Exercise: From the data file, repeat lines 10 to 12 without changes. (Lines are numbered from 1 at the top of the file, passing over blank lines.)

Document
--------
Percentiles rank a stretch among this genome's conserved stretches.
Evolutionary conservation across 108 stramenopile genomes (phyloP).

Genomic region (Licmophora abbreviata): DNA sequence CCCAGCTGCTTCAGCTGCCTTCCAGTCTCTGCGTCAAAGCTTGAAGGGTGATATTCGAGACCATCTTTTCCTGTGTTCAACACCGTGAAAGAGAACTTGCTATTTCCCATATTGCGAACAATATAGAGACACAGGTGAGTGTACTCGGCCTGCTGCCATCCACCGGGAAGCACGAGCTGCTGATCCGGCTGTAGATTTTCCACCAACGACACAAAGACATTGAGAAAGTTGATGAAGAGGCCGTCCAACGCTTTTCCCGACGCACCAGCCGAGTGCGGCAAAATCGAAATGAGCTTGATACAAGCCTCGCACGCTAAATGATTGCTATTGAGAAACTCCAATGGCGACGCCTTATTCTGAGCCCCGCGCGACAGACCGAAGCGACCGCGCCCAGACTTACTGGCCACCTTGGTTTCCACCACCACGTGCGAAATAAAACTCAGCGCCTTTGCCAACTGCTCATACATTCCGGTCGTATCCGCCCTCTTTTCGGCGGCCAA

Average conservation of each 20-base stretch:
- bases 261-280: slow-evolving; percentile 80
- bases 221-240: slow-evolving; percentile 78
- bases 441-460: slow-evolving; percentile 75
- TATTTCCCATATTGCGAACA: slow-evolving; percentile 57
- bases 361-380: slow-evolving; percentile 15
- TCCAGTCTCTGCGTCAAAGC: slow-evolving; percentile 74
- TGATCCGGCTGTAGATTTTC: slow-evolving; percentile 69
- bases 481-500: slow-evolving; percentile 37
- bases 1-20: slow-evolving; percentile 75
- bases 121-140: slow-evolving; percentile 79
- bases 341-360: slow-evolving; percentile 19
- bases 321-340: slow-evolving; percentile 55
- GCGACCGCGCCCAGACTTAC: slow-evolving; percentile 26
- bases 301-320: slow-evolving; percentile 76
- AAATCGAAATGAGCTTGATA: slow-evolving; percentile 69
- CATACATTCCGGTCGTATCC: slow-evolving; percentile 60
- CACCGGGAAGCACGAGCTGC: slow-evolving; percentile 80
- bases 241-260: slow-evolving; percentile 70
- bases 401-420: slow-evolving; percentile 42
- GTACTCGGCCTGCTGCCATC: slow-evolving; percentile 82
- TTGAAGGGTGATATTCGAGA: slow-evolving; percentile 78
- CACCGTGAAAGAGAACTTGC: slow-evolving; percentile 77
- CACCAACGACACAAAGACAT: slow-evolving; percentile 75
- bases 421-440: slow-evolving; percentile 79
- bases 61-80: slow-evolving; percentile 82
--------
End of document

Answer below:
- TCCAGTCTCTGCGTCAAAGC: slow-evolving; percentile 74
- TGATCCGGCTGTAGATTTTC: slow-evolving; percentile 69
- bases 481-500: slow-evolving; percentile 37